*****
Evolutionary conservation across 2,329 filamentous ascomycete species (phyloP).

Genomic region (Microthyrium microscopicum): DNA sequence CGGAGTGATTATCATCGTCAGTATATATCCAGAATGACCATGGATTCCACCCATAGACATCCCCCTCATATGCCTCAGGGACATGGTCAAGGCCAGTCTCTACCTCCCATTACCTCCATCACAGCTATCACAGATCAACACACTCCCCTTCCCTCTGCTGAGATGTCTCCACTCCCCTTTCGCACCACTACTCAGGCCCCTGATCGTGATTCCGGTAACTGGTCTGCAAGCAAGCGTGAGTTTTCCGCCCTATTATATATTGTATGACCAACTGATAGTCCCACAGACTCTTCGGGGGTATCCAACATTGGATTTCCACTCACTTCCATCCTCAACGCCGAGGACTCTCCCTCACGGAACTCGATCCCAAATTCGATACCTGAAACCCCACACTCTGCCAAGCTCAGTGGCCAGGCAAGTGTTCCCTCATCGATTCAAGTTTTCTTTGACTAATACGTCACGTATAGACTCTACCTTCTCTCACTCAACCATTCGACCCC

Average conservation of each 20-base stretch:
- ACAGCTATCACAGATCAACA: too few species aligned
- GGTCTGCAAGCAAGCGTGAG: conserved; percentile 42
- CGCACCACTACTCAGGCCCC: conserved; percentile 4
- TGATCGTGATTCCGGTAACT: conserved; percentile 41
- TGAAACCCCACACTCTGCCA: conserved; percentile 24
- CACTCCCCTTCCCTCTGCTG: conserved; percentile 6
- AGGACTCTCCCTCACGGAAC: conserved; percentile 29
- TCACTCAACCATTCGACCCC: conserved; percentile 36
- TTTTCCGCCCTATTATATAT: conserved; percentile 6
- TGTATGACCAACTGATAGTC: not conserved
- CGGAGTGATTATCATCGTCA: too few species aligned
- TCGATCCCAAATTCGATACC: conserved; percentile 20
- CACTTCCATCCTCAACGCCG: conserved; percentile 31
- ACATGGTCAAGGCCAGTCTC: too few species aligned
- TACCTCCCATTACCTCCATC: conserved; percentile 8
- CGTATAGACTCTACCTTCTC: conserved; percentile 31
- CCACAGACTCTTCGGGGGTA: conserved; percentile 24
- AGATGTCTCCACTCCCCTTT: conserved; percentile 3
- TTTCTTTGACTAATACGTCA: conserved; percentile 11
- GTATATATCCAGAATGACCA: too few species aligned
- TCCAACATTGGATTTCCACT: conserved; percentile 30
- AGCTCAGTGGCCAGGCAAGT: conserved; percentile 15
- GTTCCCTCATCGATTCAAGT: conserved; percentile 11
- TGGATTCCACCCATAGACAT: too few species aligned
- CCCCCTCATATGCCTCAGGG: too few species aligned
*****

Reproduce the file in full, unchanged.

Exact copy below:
Evolutionary conservation across 2,329 filamentous ascomycete species (phyloP).

Genomic region (Microthyrium microscopicum): DNA sequence CGGAGTGATTATCATCGTCAGTATATATCCAGAATGACCATGGATTCCACCCATAGACATCCCCCTCATATGCCTCAGGGACATGGTCAAGGCCAGTCTCTACCTCCCATTACCTCCATCACAGCTATCACAGATCAACACACTCCCCTTCCCTCTGCTGAGATGTCTCCACTCCCCTTTCGCACCACTACTCAGGCCCCTGATCGTGATTCCGGTAACTGGTCTGCAAGCAAGCGTGAGTTTTCCGCCCTATTATATATTGTATGACCAACTGATAGTCCCACAGACTCTTCGGGGGTATCCAACATTGGATTTCCACTCACTTCCATCCTCAACGCCGAGGACTCTCCCTCACGGAACTCGATCCCAAATTCGATACCTGAAACCCCACACTCTGCCAAGCTCAGTGGCCAGGCAAGTGTTCCCTCATCGATTCAAGTTTTCTTTGACTAATACGTCACGTATAGACTCTACCTTCTCTCACTCAACCATTCGACCCC

Average conservation of each 20-base stretch:
- ACAGCTATCACAGATCAACA: too few species aligned
- GGTCTGCAAGCAAGCGTGAG: conserved; percentile 42
- CGCACCACTACTCAGGCCCC: conserved; percentile 4
- TGATCGTGATTCCGGTAACT: conserved; percentile 41
- TGAAACCCCACACTCTGCCA: conserved; percentile 24
- CACTCCCCTTCCCTCTGCTG: conserved; percentile 6
- AGGACTCTCCCTCACGGAAC: conserved; percentile 29
- TCACTCAACCATTCGACCCC: conserved; percentile 36
- TTTTCCGCCCTATTATATAT: conserved; percentile 6
- TGTATGACCAACTGATAGTC: not conserved
- CGGAGTGATTATCATCGTCA: too few species aligned
- TCGATCCCAAATTCGATACC: conserved; percentile 20
- CACTTCCATCCTCAACGCCG: conserved; percentile 31
- ACATGGTCAAGGCCAGTCTC: too few species aligned
- TACCTCCCATTACCTCCATC: conserved; percentile 8
- CGTATAGACTCTACCTTCTC: conserved; percentile 31
- CCACAGACTCTTCGGGGGTA: conserved; percentile 24
- AGATGTCTCCACTCCCCTTT: conserved; percentile 3
- TTTCTTTGACTAATACGTCA: conserved; percentile 11
- GTATATATCCAGAATGACCA: too few species aligned
- TCCAACATTGGATTTCCACT: conserved; percentile 30
- AGCTCAGTGGCCAGGCAAGT: conserved; percentile 15
- GTTCCCTCATCGATTCAAGT: conserved; percentile 11
- TGGATTCCACCCATAGACAT: too few species aligned
- CCCCCTCATATGCCTCAGGG: too few species aligned